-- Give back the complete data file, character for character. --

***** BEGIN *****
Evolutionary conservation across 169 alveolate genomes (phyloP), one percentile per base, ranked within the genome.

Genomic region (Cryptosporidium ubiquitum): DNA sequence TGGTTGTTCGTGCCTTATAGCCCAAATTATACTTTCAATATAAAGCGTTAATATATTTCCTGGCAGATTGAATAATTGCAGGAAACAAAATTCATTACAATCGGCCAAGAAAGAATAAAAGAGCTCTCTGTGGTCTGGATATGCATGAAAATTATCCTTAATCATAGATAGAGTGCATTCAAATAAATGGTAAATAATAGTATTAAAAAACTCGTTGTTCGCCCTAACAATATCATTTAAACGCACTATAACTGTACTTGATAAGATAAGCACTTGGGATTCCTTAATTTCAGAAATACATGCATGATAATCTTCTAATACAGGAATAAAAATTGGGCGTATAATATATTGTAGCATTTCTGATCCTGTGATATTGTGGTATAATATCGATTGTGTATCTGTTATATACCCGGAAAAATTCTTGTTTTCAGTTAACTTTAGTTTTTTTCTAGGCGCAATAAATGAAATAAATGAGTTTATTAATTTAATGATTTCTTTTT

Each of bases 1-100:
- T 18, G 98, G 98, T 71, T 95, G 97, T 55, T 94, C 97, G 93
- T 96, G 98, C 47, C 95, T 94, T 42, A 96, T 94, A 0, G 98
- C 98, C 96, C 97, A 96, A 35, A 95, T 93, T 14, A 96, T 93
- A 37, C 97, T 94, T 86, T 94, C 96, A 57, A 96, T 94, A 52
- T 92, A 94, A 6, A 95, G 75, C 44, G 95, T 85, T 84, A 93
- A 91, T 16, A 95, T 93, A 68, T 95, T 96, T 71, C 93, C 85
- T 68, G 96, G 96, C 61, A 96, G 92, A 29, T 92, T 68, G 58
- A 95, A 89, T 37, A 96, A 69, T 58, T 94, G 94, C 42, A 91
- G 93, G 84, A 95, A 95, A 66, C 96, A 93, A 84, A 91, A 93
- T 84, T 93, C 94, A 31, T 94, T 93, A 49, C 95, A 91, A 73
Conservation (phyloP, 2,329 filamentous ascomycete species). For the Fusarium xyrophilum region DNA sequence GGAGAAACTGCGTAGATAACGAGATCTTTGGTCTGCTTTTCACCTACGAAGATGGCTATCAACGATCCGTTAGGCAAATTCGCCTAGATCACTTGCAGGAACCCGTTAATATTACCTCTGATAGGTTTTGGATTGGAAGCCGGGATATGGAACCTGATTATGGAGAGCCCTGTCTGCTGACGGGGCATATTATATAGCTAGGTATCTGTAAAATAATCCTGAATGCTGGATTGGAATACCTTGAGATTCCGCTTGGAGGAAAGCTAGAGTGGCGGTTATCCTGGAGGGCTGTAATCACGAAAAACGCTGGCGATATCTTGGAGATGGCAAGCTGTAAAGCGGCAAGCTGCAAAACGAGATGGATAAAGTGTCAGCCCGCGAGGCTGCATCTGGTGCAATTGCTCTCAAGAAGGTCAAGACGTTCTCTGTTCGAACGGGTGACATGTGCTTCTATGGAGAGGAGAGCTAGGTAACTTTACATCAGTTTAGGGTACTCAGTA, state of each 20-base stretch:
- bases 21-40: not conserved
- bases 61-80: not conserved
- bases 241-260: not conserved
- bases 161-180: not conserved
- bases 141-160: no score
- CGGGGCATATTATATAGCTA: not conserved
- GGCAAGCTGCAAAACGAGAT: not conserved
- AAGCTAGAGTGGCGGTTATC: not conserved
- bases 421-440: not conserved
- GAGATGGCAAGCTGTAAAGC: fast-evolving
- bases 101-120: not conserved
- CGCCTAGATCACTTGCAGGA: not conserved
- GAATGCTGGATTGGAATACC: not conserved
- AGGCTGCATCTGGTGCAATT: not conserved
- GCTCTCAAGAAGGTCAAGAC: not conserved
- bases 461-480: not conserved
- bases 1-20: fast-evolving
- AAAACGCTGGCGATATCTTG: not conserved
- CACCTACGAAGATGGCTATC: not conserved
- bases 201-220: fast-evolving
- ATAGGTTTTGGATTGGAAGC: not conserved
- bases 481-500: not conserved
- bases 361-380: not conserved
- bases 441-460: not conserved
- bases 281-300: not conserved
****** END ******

Evolutionary conservation across 169 alveolate genomes (phyloP), one percentile per base, ranked within the genome.

Genomic region (Cryptosporidium ubiquitum): DNA sequence TGGTTGTTCGTGCCTTATAGCCCAAATTATACTTTCAATATAAAGCGTTAATATATTTCCTGGCAGATTGAATAATTGCAGGAAACAAAATTCATTACAATCGGCCAAGAAAGAATAAAAGAGCTCTCTGTGGTCTGGATATGCATGAAAATTATCCTTAATCATAGATAGAGTGCATTCAAATAAATGGTAAATAATAGTATTAAAAAACTCGTTGTTCGCCCTAACAATATCATTTAAACGCACTATAACTGTACTTGATAAGATAAGCACTTGGGATTCCTTAATTTCAGAAATACATGCATGATAATCTTCTAATACAGGAATAAAAATTGGGCGTATAATATATTGTAGCATTTCTGATCCTGTGATATTGTGGTATAATATCGATTGTGTATCTGTTATATACCCGGAAAAATTCTTGTTTTCAGTTAACTTTAGTTTTTTTCTAGGCGCAATAAATGAAATAAATGAGTTTATTAATTTAATGATTTCTTTTT

Each of bases 1-100:
- T 18, G 98, G 98, T 71, T 95, G 97, T 55, T 94, C 97, G 93
- T 96, G 98, C 47, C 95, T 94, T 42, A 96, T 94, A 0, G 98
- C 98, C 96, C 97, A 96, A 35, A 95, T 93, T 14, A 96, T 93
- A 37, C 97, T 94, T 86, T 94, C 96, A 57, A 96, T 94, A 52
- T 92, A 94, A 6, A 95, G 75, C 44, G 95, T 85, T 84, A 93
- A 91, T 16, A 95, T 93, A 68, T 95, T 96, T 71, C 93, C 85
- T 68, G 96, G 96, C 61, A 96, G 92, A 29, T 92, T 68, G 58
- A 95, A 89, T 37, A 96, A 69, T 58, T 94, G 94, C 42, A 91
- G 93, G 84, A 95, A 95, A 66, C 96, A 93, A 84, A 91, A 93
- T 84, T 93, C 94, A 31, T 94, T 93, A 49, C 95, A 91, A 73
Conservation (phyloP, 2,329 filamentous ascomycete species). For the Fusarium xyrophilum region DNA sequence GGAGAAACTGCGTAGATAACGAGATCTTTGGTCTGCTTTTCACCTACGAAGATGGCTATCAACGATCCGTTAGGCAAATTCGCCTAGATCACTTGCAGGAACCCGTTAATATTACCTCTGATAGGTTTTGGATTGGAAGCCGGGATATGGAACCTGATTATGGAGAGCCCTGTCTGCTGACGGGGCATATTATATAGCTAGGTATCTGTAAAATAATCCTGAATGCTGGATTGGAATACCTTGAGATTCCGCTTGGAGGAAAGCTAGAGTGGCGGTTATCCTGGAGGGCTGTAATCACGAAAAACGCTGGCGATATCTTGGAGATGGCAAGCTGTAAAGCGGCAAGCTGCAAAACGAGATGGATAAAGTGTCAGCCCGCGAGGCTGCATCTGGTGCAATTGCTCTCAAGAAGGTCAAGACGTTCTCTGTTCGAACGGGTGACATGTGCTTCTATGGAGAGGAGAGCTAGGTAACTTTACATCAGTTTAGGGTACTCAGTA, state of each 20-base stretch:
- bases 21-40: not conserved
- bases 61-80: not conserved
- bases 241-260: not conserved
- bases 161-180: not conserved
- bases 141-160: no score
- CGGGGCATATTATATAGCTA: not conserved
- GGCAAGCTGCAAAACGAGAT: not conserved
- AAGCTAGAGTGGCGGTTATC: not conserved
- bases 421-440: not conserved
- GAGATGGCAAGCTGTAAAGC: fast-evolving
- bases 101-120: not conserved
- CGCCTAGATCACTTGCAGGA: not conserved
- GAATGCTGGATTGGAATACC: not conserved
- AGGCTGCATCTGGTGCAATT: not conserved
- GCTCTCAAGAAGGTCAAGAC: not conserved
- bases 461-480: not conserved
- bases 1-20: fast-evolving
- AAAACGCTGGCGATATCTTG: not conserved
- CACCTACGAAGATGGCTATC: not conserved
- bases 201-220: fast-evolving
- ATAGGTTTTGGATTGGAAGC: not conserved
- bases 481-500: not conserved
- bases 361-380: not conserved
- bases 441-460: not conserved
- bases 281-300: not conserved